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Subject: Re: [boost] [Boost-users] [afio] Formal review of Boost.AFIO
From: Niall Douglas (s_sourceforge_at_[hidden])
Date: 2015-08-25 09:48:12

On 25 Aug 2015 at 8:26, Andreas Schäfer wrote:

> > Monad is designed to be as absolutely as lightweight as possible, and
> > is per-commit CI tested to ensure it generates no more than X opcodes
> > per operation.
> >
> > Traditional complexities such as O(N) make no sense for Monad. No
> > operation it does isn't constant time. You're really testing how
> > friendly Monad is to the compiler optimiser (which is very friendly).
> OK, but how is the number of opcodes relevant in any practical
> setting? I for one expect the compiler to generate fast code. And if
> that means that one horribly slow instruction gets replaces by 10 fast
> ones, then so be it. I'd suggest to set up performance tests which
> measure time or throughput for sets of typical workloads.

I have those too, of course. Have a look at,
bottom of the document.

> I'm still unsure what "51 opcodes <= Value transport <= 32 opcodes" is
> supposed to mean.

Min/max code bloat for a monad<int> or future<int>.

> > > Since you mentioned monads were basically identical: why don't you
> > > just use std::future?
> >
> > AFIO has never been able to return a plain std::future because of the
> > lack of standardised wait composure in current C++ i.e.
> > when_all(futures ...). It returns an afio::future<> which internally
> > keeps a unique integer which looks up stored continuations in an
> > unordered_map. This let AFIO implement continuations on top of
> > std::future.
> OK, this explains why you're using afio::future instead of
> std::future, but not why afio::future relies on afio::monad instead of
> std::future. AFAICS basic_monad doesn't add much over future's API,
> except for get_or() and friends. But those functions aren't being used
> anyway, right?

Monad's basic_future<Policy> is base for all future-ish and
future-like future types. You can make whole families of customised
future types with any semantics you like, so long as they are
future-ish. One such custom future type is afio::future.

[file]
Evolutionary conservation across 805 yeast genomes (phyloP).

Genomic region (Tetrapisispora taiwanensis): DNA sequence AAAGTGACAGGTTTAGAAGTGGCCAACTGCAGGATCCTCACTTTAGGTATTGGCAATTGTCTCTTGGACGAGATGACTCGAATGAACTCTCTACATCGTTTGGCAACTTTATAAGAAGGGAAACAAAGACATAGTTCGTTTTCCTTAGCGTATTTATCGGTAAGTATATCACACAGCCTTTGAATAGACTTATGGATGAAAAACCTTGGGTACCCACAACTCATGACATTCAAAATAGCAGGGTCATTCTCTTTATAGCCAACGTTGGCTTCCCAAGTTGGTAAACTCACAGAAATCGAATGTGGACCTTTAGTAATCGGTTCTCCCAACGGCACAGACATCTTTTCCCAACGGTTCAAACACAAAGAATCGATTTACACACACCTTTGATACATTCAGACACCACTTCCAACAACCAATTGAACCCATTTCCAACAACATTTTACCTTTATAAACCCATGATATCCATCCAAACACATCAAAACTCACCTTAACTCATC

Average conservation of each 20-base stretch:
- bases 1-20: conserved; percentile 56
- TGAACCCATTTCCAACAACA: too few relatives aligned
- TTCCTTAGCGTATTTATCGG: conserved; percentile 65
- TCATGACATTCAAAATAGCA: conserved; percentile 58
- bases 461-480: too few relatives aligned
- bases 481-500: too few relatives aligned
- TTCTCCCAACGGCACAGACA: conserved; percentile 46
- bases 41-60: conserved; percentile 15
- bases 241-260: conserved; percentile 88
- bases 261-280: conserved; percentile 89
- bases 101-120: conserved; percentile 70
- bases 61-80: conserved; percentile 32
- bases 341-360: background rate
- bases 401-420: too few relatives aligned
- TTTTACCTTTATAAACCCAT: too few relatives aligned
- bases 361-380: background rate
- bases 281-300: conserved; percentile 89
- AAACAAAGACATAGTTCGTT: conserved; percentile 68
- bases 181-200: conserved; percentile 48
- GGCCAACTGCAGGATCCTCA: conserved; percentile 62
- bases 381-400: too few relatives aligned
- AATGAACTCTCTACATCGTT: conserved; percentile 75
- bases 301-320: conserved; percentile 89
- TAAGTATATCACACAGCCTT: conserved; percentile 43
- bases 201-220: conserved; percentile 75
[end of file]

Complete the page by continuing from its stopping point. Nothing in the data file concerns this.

Monad's basic_future<Policy> is a refinement of basic_monad<Policy>
i.e. inherits directly. Anything implementing basic_future<Policy>
therefore also implements basic_monad<Policy>.

i.e. all lightweight futures are also lightweight monads. Just
asynchronous ones.

One big win is universal wait composure. You can feed any combination
of custom future type into the same when_all() or when_any()
function, and they'll compose.

> > Monad contains a full Concurrency TS implementation, and works
> > everywhere in any configuration and currently with far lower
> > overheads than any existing STL implementation by a big margin (about
> > 50%).
> That's a big claim. Do you have performance tests to back it up? Which
> which implementation did you compare your results?

See the benchmarks posted earlier. I compared to libstdc++ 5.1 and
Dinkumware VS2015.

There are known bugs and todo parts in Monad typical of a library
only started in June, not least that future<void>.get() is not
returning a void. I know of no serious bugs though, and AFIO is
working well with Monad so far.

> > That means AFIO can drop the internal unordered_map, and become
> > a pure Concurrency TS implementation with no workarounds and more
> > importantly, no central locking at all. That will eliminate the last
> > remaining synchronisation in AFIO, and it will be a pure wait free
> > solution.
> So, is AFIO composable with other parallel code? Could I use it along
> with other threads?

Absolutely! The whole point is generic reusability, and why I'm about
to embark on such a large internal refactor to more closely align
with the current Concurrency and Coroutines TSs. Code you write using
AFIO right now will fit hand and glove with the C++ of the next five
years - you are future-proofed with the API before review today.

Regarding thread safety of AFIO objects, everything should be thread
safe and can be concurrently used by multiple threads. You may not
get desirable outcomes of course e.g. closing a handle during a write
on that handle from another thread will likely cause data loss for
obvious reasons.


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